On NutritionFacts.org, you'll find a vibrant community of nutrition enthusiasts, health professionals, and many knowledgeable users seeking to discover the healthiest diet to eat for themselves and their families. As always, our goal is to foster conversations that are insightful, engaging, and most of all, helpful – from the nutrition beginners to the experts in our community.

To do this we need your help, so here are some basic guidelines to get you started.

The Short List

To help maintain and foster a welcoming atmosphere in our comments, please refrain from rude comments, name-calling, and responding to posts that break the rules (see our full Community Guidelines for more details). We will remove any posts in violation of our rules when we see it, which will, unfortunately, include any nicer comments that may have been made in response.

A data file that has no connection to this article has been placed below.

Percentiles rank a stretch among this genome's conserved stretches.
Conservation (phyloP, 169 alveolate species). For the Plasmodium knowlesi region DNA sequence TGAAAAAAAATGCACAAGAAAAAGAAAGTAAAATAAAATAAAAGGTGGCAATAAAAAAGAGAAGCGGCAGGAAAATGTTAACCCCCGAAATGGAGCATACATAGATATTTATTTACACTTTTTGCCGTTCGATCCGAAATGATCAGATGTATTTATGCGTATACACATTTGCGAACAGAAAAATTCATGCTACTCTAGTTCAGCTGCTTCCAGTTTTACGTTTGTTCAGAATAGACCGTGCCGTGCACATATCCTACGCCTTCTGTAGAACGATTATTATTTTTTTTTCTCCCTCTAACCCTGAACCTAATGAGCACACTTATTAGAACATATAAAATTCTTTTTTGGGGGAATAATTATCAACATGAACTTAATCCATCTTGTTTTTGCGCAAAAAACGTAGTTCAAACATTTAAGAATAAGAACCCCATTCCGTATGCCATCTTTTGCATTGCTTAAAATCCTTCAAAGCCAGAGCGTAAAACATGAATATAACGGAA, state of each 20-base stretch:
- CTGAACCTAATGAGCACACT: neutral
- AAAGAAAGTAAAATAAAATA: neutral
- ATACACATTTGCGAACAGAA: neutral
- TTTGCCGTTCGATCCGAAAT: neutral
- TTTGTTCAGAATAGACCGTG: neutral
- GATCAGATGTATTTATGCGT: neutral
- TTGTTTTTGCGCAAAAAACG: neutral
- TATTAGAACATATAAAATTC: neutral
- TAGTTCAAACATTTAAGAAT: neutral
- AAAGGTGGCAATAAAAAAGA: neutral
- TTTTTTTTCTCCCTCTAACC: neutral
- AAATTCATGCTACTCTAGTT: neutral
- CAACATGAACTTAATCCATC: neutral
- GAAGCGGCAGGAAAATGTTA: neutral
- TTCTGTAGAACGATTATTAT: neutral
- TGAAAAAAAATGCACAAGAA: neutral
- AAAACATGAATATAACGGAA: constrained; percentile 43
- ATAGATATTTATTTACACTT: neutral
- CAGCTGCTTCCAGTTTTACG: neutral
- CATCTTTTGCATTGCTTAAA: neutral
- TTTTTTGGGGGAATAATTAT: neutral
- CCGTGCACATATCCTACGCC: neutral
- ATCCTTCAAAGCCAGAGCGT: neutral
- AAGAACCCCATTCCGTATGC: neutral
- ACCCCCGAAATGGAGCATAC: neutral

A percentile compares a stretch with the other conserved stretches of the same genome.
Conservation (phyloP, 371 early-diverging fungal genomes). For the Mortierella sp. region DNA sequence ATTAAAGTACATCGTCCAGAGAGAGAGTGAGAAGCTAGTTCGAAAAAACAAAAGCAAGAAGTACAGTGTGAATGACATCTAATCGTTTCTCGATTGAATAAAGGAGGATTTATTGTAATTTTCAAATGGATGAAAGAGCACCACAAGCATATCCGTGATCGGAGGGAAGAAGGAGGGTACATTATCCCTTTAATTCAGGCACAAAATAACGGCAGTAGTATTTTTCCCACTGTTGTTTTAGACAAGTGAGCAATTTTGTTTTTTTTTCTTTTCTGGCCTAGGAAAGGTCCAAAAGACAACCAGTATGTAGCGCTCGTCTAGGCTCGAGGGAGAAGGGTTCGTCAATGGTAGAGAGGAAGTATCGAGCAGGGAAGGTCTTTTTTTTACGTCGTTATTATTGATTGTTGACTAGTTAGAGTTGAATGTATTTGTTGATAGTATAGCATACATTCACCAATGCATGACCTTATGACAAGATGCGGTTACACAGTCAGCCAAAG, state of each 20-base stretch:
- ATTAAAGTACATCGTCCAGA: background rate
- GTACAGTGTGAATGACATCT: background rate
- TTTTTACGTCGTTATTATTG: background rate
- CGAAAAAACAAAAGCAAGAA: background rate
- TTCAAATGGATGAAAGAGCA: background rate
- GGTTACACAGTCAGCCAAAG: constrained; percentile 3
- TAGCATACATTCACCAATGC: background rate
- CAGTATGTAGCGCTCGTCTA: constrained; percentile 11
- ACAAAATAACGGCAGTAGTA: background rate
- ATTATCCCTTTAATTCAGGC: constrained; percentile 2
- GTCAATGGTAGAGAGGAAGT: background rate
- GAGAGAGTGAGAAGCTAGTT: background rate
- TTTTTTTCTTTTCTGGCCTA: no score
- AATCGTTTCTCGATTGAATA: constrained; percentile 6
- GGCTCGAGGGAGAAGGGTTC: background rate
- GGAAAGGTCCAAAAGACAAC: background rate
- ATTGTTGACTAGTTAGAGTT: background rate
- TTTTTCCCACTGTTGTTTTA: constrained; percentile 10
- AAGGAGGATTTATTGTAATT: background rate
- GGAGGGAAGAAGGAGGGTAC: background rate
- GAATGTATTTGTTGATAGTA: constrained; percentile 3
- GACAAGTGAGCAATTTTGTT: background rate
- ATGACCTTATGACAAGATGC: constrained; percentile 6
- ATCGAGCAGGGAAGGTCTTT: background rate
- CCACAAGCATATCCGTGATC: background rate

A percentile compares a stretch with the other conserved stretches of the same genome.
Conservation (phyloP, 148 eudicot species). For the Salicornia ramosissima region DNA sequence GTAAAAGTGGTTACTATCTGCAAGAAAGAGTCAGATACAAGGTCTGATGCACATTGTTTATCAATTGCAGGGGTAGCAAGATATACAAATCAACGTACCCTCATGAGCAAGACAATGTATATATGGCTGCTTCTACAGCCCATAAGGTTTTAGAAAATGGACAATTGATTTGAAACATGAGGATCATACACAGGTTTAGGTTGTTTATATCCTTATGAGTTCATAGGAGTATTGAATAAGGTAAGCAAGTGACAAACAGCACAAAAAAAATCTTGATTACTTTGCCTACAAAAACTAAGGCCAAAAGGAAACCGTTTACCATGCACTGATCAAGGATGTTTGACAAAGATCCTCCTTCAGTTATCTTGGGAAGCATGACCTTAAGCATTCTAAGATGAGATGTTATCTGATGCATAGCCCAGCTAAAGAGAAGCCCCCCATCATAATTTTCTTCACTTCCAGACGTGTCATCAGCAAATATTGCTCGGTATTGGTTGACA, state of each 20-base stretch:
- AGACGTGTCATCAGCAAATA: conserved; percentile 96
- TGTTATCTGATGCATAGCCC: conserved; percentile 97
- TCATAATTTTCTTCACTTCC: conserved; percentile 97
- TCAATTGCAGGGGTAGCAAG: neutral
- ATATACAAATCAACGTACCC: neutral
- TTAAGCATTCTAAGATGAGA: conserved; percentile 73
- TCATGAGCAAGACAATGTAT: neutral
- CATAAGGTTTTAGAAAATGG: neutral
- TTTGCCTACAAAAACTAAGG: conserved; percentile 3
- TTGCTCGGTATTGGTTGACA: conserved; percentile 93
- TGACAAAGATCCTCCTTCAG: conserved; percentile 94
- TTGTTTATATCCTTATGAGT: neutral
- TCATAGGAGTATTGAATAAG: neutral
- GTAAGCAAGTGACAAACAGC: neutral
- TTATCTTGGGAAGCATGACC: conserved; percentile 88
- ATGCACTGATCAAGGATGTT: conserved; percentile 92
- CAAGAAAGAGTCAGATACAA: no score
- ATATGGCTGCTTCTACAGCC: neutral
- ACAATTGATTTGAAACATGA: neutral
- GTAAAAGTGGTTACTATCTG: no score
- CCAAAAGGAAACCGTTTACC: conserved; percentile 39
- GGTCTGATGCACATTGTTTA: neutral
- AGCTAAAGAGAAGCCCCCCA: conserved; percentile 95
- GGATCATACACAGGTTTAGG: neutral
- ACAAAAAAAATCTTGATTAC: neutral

Be respectful and help out our staff and volunteer health supporters by actively not replying to comments that are breaking the rules. Instead, please flag or report them by submitting a ticket to our help desk. NutritionFacts.org is made up of an incredible staff and many dedicated volunteers that work hard to ensure that the comments section runs smoothly and we spend a great deal of time reading comments from our community members.

Have a correction or suggestion for video or blog? Please contact us to let us know. Submitting a correction this way will result in a quicker fix than commenting on a thread with a suggestion or correction.

View the Full Community Guidelines

Deja una respuesta

Tu correo electrónico no se publicará Los campos obligatorios están marcados *

Pin It en Pinterest

Share This